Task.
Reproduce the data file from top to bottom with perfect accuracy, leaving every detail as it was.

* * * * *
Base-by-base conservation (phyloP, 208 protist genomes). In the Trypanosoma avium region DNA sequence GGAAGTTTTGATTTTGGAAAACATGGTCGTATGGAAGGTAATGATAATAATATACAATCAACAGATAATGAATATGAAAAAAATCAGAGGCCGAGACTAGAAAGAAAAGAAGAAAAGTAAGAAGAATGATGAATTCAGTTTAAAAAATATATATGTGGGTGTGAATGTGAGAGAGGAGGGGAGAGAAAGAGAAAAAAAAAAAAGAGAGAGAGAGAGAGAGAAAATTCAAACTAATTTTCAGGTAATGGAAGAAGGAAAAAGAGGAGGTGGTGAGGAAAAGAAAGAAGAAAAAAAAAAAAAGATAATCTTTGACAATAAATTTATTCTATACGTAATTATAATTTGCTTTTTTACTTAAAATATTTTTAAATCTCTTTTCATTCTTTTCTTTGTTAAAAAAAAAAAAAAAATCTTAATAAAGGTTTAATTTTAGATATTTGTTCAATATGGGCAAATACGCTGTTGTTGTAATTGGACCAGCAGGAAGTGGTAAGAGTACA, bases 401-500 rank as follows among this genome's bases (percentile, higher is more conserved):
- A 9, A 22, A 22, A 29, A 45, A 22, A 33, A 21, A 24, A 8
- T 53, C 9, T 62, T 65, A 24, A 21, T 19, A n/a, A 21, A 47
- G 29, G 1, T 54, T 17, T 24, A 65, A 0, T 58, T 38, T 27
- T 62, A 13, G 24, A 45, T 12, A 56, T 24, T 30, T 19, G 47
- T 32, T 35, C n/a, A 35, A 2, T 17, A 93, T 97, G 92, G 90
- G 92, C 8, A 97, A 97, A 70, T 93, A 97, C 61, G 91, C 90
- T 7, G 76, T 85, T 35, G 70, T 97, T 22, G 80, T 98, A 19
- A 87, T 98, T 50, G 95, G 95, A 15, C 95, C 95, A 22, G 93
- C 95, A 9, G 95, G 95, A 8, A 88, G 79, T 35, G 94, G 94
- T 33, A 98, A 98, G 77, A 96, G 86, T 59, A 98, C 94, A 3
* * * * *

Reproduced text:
Base-by-base conservation (phyloP, 208 protist genomes). In the Trypanosoma avium region DNA sequence GGAAGTTTTGATTTTGGAAAACATGGTCGTATGGAAGGTAATGATAATAATATACAATCAACAGATAATGAATATGAAAAAAATCAGAGGCCGAGACTAGAAAGAAAAGAAGAAAAGTAAGAAGAATGATGAATTCAGTTTAAAAAATATATATGTGGGTGTGAATGTGAGAGAGGAGGGGAGAGAAAGAGAAAAAAAAAAAAGAGAGAGAGAGAGAGAGAAAATTCAAACTAATTTTCAGGTAATGGAAGAAGGAAAAAGAGGAGGTGGTGAGGAAAAGAAAGAAGAAAAAAAAAAAAAGATAATCTTTGACAATAAATTTATTCTATACGTAATTATAATTTGCTTTTTTACTTAAAATATTTTTAAATCTCTTTTCATTCTTTTCTTTGTTAAAAAAAAAAAAAAAATCTTAATAAAGGTTTAATTTTAGATATTTGTTCAATATGGGCAAATACGCTGTTGTTGTAATTGGACCAGCAGGAAGTGGTAAGAGTACA, bases 401-500 rank as follows among this genome's bases (percentile, higher is more conserved):
- A 9, A 22, A 22, A 29, A 45, A 22, A 33, A 21, A 24, A 8
- T 53, C 9, T 62, T 65, A 24, A 21, T 19, A n/a, A 21, A 47
- G 29, G 1, T 54, T 17, T 24, A 65, A 0, T 58, T 38, T 27
- T 62, A 13, G 24, A 45, T 12, A 56, T 24, T 30, T 19, G 47
- T 32, T 35, C n/a, A 35, A 2, T 17, A 93, T 97, G 92, G 90
- G 92, C 8, A 97, A 97, A 70, T 93, A 97, C 61, G 91, C 90
- T 7, G 76, T 85, T 35, G 70, T 97, T 22, G 80, T 98, A 19
- A 87, T 98, T 50, G 95, G 95, A 15, C 95, C 95, A 22, G 93
- C 95, A 9, G 95, G 95, A 8, A 88, G 79, T 35, G 94, G 94
- T 33, A 98, A 98, G 77, A 96, G 86, T 59, A 98, C 94, A 3